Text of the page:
The Taste Trekkers conference I attended last weekend offered three different session times on mini-topics. I stuck with a New England theme, and focused on Lamb Butchering, Rum, and Vermont Ice Cider. While all the sessions were super interesting, Vermont Ice Cider was by far the most exciting. This is because the session included discussions and info on a tourist resource called Dig In Vermont. This is a non-profit organization affiliated with Vermont Fresh, connecting tourists with local producers and the restaurants supporting them. This amazing organization is GETTING IT DONE, people!
As a culinary tourist, I frequently want to do fun things like go to local breweries, wineries, or dairies when traveling. Basically, I want to find the funky, out-of-the-way places which make products I can’t get at home, and will educate me about how and why they make what they make. Then I want to eat or drink it. This is not as easy as it sounds, though. Frequently, the more publicized an outfit is, the larger it is, and the more likely it is that I can find their products at home. Also, it’s less likely that the local foodies frequent or patronize the larger outfits, which makes it harder to get follow-up recommendations.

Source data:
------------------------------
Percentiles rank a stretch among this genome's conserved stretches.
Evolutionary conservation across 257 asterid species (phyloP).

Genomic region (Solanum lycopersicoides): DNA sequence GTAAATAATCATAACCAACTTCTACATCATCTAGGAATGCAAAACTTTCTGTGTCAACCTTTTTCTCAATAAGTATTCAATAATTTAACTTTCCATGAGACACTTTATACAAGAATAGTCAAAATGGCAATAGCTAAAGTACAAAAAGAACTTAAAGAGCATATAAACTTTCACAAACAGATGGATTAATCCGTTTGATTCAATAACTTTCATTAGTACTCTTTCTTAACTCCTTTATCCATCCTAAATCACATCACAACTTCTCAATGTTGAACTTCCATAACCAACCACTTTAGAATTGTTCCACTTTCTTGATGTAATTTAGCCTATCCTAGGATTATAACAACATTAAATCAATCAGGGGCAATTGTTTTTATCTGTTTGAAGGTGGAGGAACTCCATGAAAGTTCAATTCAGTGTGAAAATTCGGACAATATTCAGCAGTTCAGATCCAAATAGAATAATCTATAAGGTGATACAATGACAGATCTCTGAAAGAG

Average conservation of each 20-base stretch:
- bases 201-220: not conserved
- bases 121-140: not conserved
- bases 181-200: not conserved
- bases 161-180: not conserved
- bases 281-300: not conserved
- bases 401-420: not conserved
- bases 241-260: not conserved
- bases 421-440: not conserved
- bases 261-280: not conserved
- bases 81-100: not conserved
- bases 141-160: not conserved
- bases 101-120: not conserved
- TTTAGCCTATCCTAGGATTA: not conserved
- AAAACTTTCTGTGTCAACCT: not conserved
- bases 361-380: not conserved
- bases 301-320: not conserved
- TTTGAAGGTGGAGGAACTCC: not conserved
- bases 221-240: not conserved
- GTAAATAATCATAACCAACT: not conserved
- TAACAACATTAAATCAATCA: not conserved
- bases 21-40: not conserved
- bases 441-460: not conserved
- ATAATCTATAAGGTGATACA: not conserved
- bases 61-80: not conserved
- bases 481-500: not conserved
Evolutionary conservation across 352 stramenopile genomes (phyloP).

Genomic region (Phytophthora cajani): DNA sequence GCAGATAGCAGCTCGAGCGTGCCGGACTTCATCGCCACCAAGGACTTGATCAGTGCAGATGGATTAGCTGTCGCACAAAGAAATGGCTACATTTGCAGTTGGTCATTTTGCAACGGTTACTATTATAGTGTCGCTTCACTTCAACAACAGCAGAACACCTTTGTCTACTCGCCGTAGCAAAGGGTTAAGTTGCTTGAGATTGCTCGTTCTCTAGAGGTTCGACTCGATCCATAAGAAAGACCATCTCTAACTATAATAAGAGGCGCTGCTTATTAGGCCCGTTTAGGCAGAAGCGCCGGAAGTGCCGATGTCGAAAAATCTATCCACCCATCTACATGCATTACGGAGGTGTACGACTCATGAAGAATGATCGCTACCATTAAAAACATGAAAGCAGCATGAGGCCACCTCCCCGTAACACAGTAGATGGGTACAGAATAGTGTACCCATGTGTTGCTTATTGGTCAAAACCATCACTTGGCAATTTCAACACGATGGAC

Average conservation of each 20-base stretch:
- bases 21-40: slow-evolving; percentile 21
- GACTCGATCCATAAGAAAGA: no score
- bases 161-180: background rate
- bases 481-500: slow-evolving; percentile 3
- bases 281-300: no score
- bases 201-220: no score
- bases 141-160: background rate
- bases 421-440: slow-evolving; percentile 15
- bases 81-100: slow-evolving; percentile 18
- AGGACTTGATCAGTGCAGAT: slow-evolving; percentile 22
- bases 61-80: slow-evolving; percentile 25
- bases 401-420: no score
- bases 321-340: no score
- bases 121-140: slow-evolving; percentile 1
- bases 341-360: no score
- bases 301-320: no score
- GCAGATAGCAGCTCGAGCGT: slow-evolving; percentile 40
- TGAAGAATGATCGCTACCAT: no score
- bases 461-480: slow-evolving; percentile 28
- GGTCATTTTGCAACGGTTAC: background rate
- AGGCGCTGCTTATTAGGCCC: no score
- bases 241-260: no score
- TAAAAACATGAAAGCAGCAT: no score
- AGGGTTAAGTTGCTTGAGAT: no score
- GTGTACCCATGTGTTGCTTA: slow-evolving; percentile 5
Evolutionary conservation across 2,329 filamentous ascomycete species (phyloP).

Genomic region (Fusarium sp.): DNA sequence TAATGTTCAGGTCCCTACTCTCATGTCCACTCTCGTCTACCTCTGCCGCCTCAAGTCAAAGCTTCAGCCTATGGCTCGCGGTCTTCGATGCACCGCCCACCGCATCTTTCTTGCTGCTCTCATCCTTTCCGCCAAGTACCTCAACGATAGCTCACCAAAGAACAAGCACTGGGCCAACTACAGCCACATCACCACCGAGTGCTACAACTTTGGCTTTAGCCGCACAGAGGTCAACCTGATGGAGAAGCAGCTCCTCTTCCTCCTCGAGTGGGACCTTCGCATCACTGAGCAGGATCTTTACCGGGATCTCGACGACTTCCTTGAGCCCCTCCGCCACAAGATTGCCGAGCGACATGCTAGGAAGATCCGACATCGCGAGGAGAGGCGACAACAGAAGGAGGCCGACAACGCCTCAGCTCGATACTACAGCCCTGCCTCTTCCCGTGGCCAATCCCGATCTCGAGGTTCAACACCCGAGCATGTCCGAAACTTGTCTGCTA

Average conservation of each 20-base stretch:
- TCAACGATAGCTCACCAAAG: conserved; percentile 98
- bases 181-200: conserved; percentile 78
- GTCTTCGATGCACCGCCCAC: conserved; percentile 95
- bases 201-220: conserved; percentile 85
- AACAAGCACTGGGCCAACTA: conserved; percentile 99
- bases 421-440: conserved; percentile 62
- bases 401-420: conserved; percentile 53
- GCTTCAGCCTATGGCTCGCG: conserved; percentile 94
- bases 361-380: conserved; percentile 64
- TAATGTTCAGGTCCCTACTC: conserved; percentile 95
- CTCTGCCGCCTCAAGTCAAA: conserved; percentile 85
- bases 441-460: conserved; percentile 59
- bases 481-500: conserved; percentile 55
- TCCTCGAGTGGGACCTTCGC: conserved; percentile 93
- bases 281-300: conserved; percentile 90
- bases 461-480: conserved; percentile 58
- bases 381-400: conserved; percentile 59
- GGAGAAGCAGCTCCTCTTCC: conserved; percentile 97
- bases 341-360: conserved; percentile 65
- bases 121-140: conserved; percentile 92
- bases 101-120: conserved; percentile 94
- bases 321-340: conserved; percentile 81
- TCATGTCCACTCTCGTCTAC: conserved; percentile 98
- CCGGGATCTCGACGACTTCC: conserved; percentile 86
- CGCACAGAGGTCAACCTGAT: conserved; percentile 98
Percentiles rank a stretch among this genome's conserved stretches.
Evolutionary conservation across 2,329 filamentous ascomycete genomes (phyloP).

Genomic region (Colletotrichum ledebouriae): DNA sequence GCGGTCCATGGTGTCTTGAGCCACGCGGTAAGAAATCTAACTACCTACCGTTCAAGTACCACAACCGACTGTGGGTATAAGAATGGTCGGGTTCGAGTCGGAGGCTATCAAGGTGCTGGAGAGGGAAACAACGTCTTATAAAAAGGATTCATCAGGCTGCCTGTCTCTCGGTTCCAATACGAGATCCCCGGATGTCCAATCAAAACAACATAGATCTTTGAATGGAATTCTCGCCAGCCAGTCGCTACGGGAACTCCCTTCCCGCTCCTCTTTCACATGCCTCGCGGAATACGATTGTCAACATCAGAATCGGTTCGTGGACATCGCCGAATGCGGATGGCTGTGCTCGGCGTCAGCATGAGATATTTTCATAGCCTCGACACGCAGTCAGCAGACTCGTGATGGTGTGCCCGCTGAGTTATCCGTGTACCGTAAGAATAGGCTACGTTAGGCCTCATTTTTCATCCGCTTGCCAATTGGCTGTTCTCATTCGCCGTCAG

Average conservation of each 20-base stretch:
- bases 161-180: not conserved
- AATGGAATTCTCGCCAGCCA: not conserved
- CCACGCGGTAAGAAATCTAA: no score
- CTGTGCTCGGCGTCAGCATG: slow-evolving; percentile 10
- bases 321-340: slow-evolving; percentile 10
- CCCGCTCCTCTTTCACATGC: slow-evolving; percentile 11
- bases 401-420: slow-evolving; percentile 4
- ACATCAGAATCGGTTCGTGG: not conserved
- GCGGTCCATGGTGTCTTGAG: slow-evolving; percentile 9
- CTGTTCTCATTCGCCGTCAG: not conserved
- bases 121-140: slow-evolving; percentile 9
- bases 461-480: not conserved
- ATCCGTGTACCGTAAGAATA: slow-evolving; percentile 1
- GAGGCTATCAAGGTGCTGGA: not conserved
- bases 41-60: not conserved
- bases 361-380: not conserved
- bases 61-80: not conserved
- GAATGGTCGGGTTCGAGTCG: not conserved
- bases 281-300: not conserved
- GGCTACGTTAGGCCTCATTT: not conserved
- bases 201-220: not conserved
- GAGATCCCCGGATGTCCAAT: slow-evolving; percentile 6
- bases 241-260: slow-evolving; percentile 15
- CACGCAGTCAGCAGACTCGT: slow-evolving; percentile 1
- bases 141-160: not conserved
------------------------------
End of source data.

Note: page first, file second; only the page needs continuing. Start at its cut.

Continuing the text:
Dig In has solved this problem. You log on to their site and can browse by region, product, or event. You can use premade trails or create your own. It is a comprehensive online resource connecting people to small, local producers and restaurants. It is fantastic! I’m already planning multiple trips based off the Dig In website. Every state or region should have this! To be a member, 75% of a vendor’s inventory must be from Vermont. This ensures that you are receiving local products that are representative of the region.
Definitely check out this awesome resource if you’re thinking of going to Vermont. Also, keep an eye out for Eden Ice Cider. This stuff is amazing. Especially the barrel aged Northern Spy. Pair it with an aged-cheddar and smoked ham panini slathered with bourbon molasses mustard. A heavenly fall meal.